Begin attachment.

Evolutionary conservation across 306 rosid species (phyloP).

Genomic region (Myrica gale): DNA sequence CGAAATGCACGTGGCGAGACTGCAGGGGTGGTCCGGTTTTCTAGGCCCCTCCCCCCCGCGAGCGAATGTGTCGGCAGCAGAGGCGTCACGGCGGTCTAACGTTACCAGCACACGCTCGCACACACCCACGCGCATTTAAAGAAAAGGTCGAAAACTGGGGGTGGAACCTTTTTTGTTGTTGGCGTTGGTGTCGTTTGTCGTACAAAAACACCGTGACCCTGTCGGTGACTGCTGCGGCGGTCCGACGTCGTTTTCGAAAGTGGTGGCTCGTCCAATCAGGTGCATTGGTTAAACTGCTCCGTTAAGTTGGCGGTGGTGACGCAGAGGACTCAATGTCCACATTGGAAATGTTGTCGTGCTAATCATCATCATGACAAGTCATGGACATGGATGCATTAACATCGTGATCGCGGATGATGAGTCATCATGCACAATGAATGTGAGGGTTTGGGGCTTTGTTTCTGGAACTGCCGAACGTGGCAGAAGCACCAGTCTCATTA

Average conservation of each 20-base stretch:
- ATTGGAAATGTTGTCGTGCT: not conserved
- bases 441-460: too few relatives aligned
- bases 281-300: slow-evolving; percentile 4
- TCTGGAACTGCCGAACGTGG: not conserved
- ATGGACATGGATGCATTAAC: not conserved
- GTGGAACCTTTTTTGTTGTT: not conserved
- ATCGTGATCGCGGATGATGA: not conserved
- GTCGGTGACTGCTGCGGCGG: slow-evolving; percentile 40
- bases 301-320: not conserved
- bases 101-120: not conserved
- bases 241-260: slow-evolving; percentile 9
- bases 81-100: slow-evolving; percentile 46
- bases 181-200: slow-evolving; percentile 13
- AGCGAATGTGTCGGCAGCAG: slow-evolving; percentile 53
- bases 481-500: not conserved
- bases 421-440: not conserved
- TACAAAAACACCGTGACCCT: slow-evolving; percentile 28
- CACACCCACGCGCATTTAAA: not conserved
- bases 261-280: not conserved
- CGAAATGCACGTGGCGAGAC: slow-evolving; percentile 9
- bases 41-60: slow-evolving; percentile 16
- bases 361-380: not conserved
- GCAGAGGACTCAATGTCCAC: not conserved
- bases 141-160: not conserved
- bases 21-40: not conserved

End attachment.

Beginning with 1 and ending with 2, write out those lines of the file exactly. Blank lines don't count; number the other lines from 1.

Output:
Evolutionary conservation across 306 rosid species (phyloP).

Genomic region (Myrica gale): DNA sequence CGAAATGCACGTGGCGAGACTGCAGGGGTGGTCCGGTTTTCTAGGCCCCTCCCCCCCGCGAGCGAATGTGTCGGCAGCAGAGGCGTCACGGCGGTCTAACGTTACCAGCACACGCTCGCACACACCCACGCGCATTTAAAGAAAAGGTCGAAAACTGGGGGTGGAACCTTTTTTGTTGTTGGCGTTGGTGTCGTTTGTCGTACAAAAACACCGTGACCCTGTCGGTGACTGCTGCGGCGGTCCGACGTCGTTTTCGAAAGTGGTGGCTCGTCCAATCAGGTGCATTGGTTAAACTGCTCCGTTAAGTTGGCGGTGGTGACGCAGAGGACTCAATGTCCACATTGGAAATGTTGTCGTGCTAATCATCATCATGACAAGTCATGGACATGGATGCATTAACATCGTGATCGCGGATGATGAGTCATCATGCACAATGAATGTGAGGGTTTGGGGCTTTGTTTCTGGAACTGCCGAACGTGGCAGAAGCACCAGTCTCATTA